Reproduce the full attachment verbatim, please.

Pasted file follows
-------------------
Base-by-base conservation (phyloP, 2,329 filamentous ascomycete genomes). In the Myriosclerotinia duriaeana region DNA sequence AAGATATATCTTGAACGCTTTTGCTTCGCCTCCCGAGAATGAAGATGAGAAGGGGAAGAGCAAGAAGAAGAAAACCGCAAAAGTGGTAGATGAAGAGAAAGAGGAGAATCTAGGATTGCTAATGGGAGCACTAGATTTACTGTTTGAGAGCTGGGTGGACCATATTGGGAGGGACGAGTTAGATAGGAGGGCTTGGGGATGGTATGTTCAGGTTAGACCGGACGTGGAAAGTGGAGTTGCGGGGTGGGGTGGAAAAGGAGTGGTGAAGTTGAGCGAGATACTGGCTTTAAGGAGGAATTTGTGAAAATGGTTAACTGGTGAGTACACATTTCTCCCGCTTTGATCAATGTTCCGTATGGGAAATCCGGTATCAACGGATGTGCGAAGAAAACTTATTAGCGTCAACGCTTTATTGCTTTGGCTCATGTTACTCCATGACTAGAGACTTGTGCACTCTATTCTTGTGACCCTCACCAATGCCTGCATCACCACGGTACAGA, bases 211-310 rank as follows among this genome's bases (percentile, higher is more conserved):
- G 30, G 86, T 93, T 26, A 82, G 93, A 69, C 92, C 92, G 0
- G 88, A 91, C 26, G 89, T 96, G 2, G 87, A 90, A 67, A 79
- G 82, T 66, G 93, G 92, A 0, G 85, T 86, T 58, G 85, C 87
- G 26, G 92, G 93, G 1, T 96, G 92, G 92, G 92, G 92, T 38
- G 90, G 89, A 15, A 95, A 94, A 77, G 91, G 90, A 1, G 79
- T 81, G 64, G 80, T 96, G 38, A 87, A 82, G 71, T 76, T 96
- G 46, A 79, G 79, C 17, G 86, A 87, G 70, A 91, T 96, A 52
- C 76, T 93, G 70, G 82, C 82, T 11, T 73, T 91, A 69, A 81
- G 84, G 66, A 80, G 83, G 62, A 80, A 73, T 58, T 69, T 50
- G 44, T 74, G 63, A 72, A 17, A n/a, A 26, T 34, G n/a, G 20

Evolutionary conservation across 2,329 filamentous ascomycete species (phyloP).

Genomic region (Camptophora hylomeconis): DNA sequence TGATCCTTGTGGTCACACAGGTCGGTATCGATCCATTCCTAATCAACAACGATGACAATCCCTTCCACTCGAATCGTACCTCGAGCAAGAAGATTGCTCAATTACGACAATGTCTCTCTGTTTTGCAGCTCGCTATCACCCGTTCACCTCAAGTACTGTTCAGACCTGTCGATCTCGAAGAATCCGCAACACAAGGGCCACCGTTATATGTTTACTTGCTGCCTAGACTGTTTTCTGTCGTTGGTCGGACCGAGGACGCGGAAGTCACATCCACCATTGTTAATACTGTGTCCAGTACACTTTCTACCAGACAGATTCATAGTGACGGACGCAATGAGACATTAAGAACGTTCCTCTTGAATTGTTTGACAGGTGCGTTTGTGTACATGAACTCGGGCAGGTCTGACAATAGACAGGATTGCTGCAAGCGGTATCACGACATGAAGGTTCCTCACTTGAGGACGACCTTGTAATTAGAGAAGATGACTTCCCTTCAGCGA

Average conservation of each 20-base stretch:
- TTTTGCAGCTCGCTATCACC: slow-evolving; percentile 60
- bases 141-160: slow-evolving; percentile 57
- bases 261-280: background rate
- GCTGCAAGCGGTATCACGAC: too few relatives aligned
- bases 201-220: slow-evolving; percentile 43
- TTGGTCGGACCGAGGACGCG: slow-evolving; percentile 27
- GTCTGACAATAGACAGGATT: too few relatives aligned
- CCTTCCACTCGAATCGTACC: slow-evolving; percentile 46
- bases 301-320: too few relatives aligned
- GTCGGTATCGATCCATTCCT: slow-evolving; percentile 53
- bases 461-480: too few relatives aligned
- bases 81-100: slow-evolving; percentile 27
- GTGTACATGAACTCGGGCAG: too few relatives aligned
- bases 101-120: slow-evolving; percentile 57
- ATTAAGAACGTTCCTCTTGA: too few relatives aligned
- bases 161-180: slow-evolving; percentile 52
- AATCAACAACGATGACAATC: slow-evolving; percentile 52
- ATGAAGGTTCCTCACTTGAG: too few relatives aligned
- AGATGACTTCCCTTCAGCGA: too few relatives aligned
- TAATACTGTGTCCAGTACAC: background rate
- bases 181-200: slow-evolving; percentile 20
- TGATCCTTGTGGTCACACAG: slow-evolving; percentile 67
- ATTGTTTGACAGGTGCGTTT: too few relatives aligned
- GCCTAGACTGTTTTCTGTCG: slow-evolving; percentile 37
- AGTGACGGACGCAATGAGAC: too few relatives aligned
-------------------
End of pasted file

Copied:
Base-by-base conservation (phyloP, 2,329 filamentous ascomycete genomes). In the Myriosclerotinia duriaeana region DNA sequence AAGATATATCTTGAACGCTTTTGCTTCGCCTCCCGAGAATGAAGATGAGAAGGGGAAGAGCAAGAAGAAGAAAACCGCAAAAGTGGTAGATGAAGAGAAAGAGGAGAATCTAGGATTGCTAATGGGAGCACTAGATTTACTGTTTGAGAGCTGGGTGGACCATATTGGGAGGGACGAGTTAGATAGGAGGGCTTGGGGATGGTATGTTCAGGTTAGACCGGACGTGGAAAGTGGAGTTGCGGGGTGGGGTGGAAAAGGAGTGGTGAAGTTGAGCGAGATACTGGCTTTAAGGAGGAATTTGTGAAAATGGTTAACTGGTGAGTACACATTTCTCCCGCTTTGATCAATGTTCCGTATGGGAAATCCGGTATCAACGGATGTGCGAAGAAAACTTATTAGCGTCAACGCTTTATTGCTTTGGCTCATGTTACTCCATGACTAGAGACTTGTGCACTCTATTCTTGTGACCCTCACCAATGCCTGCATCACCACGGTACAGA, bases 211-310 rank as follows among this genome's bases (percentile, higher is more conserved):
- G 30, G 86, T 93, T 26, A 82, G 93, A 69, C 92, C 92, G 0
- G 88, A 91, C 26, G 89, T 96, G 2, G 87, A 90, A 67, A 79
- G 82, T 66, G 93, G 92, A 0, G 85, T 86, T 58, G 85, C 87
- G 26, G 92, G 93, G 1, T 96, G 92, G 92, G 92, G 92, T 38
- G 90, G 89, A 15, A 95, A 94, A 77, G 91, G 90, A 1, G 79
- T 81, G 64, G 80, T 96, G 38, A 87, A 82, G 71, T 76, T 96
- G 46, A 79, G 79, C 17, G 86, A 87, G 70, A 91, T 96, A 52
- C 76, T 93, G 70, G 82, C 82, T 11, T 73, T 91, A 69, A 81
- G 84, G 66, A 80, G 83, G 62, A 80, A 73, T 58, T 69, T 50
- G 44, T 74, G 63, A 72, A 17, A n/a, A 26, T 34, G n/a, G 20

Evolutionary conservation across 2,329 filamentous ascomycete species (phyloP).

Genomic region (Camptophora hylomeconis): DNA sequence TGATCCTTGTGGTCACACAGGTCGGTATCGATCCATTCCTAATCAACAACGATGACAATCCCTTCCACTCGAATCGTACCTCGAGCAAGAAGATTGCTCAATTACGACAATGTCTCTCTGTTTTGCAGCTCGCTATCACCCGTTCACCTCAAGTACTGTTCAGACCTGTCGATCTCGAAGAATCCGCAACACAAGGGCCACCGTTATATGTTTACTTGCTGCCTAGACTGTTTTCTGTCGTTGGTCGGACCGAGGACGCGGAAGTCACATCCACCATTGTTAATACTGTGTCCAGTACACTTTCTACCAGACAGATTCATAGTGACGGACGCAATGAGACATTAAGAACGTTCCTCTTGAATTGTTTGACAGGTGCGTTTGTGTACATGAACTCGGGCAGGTCTGACAATAGACAGGATTGCTGCAAGCGGTATCACGACATGAAGGTTCCTCACTTGAGGACGACCTTGTAATTAGAGAAGATGACTTCCCTTCAGCGA

Average conservation of each 20-base stretch:
- TTTTGCAGCTCGCTATCACC: slow-evolving; percentile 60
- bases 141-160: slow-evolving; percentile 57
- bases 261-280: background rate
- GCTGCAAGCGGTATCACGAC: too few relatives aligned
- bases 201-220: slow-evolving; percentile 43
- TTGGTCGGACCGAGGACGCG: slow-evolving; percentile 27
- GTCTGACAATAGACAGGATT: too few relatives aligned
- CCTTCCACTCGAATCGTACC: slow-evolving; percentile 46
- bases 301-320: too few relatives aligned
- GTCGGTATCGATCCATTCCT: slow-evolving; percentile 53
- bases 461-480: too few relatives aligned
- bases 81-100: slow-evolving; percentile 27
- GTGTACATGAACTCGGGCAG: too few relatives aligned
- bases 101-120: slow-evolving; percentile 57
- ATTAAGAACGTTCCTCTTGA: too few relatives aligned
- bases 161-180: slow-evolving; percentile 52
- AATCAACAACGATGACAATC: slow-evolving; percentile 52
- ATGAAGGTTCCTCACTTGAG: too few relatives aligned
- AGATGACTTCCCTTCAGCGA: too few relatives aligned
- TAATACTGTGTCCAGTACAC: background rate
- bases 181-200: slow-evolving; percentile 20
- TGATCCTTGTGGTCACACAG: slow-evolving; percentile 67
- ATTGTTTGACAGGTGCGTTT: too few relatives aligned
- GCCTAGACTGTTTTCTGTCG: slow-evolving; percentile 37
- AGTGACGGACGCAATGAGAC: too few relatives aligned